Remember to ‘spring forward’ March 13

  • Published
  • By Steve Elliott
  • 502nd Air Base Wings Public Affairs

It’s that time of year when people need to remember to set their clocks an hour ahead March 13 as Daylight Saving Time begins.

Daylight Savings Time is the practice of moving the clocks forward one hour from Standard Time during the summer months, and changing them back again in the fall. The general idea is that this allows us all to make better use of natural daylight. To remember which way to set their clocks, folks often use the expression, “Spring Forward, Fall Back.”

While most of the United States adheres to the time change, there are a few exceptions, such as Arizona (except for the Navajo Nation), Hawaii, Puerto Rico, the U.S. Virgin Islands, Northern Mariana Islands, Guam, and American Samoa.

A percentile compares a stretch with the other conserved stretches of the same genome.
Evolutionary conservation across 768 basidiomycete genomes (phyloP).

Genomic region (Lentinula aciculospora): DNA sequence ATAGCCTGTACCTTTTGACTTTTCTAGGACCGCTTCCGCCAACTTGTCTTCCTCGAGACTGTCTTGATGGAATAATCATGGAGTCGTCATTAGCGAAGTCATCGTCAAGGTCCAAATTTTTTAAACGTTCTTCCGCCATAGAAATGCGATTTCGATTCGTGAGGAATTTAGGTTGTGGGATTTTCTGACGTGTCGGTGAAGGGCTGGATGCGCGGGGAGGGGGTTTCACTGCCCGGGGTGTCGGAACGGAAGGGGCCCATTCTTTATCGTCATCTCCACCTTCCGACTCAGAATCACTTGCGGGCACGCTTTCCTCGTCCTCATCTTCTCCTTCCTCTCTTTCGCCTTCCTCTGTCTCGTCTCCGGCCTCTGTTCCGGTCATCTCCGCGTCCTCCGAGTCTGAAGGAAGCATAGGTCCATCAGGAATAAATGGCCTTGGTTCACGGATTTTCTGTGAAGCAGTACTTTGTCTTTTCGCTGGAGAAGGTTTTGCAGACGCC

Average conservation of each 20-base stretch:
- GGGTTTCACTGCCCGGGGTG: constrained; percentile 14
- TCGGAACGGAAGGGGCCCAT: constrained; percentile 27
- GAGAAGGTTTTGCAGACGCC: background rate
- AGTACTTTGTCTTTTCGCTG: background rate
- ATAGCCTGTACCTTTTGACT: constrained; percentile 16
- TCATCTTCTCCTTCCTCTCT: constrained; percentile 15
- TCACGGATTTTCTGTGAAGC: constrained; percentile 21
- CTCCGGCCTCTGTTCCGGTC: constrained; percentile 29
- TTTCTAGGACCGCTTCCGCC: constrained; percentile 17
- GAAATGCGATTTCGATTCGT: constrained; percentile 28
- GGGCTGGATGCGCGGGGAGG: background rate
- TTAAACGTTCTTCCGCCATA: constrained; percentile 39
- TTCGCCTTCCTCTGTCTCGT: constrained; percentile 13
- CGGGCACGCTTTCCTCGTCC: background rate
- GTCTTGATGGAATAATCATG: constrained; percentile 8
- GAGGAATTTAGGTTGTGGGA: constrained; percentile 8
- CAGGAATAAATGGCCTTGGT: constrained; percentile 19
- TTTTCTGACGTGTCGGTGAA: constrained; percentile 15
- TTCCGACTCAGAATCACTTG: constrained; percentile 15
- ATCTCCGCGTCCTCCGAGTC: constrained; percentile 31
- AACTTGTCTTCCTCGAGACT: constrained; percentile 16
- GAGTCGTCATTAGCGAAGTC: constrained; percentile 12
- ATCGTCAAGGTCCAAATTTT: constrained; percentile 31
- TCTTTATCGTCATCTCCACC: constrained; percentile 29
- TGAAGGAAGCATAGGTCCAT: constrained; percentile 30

Some trace DST’s origin back to an idea by Benjamin Franklin in 1784, when he advocated laws to compel citizens to rise at the crack of dawn to save the expense of candlelight, according to the Old Farmer’s Almanac.

It was officially adopted by the U.S. in 1918, during World War I, when the Standard Time Act was signed into law. It allowed for additional daylight hours to be added into the day to help save energy costs. The law also established the five time zones that we now know.

The current federal policy being enacted in 1966 as the Uniform Time Act. Portions of the law have been changed a few times since, including the dates when the "spring" forward and "fall" back happen. The current policy was implemented in 2005, extending daylight saving time by a few weeks. It now starts on the second Sunday in March and ends on the first Sunday in November.

Additionally, many fire protection organizations recommend checking smoke alarms and changing batteries as needed during the time changes.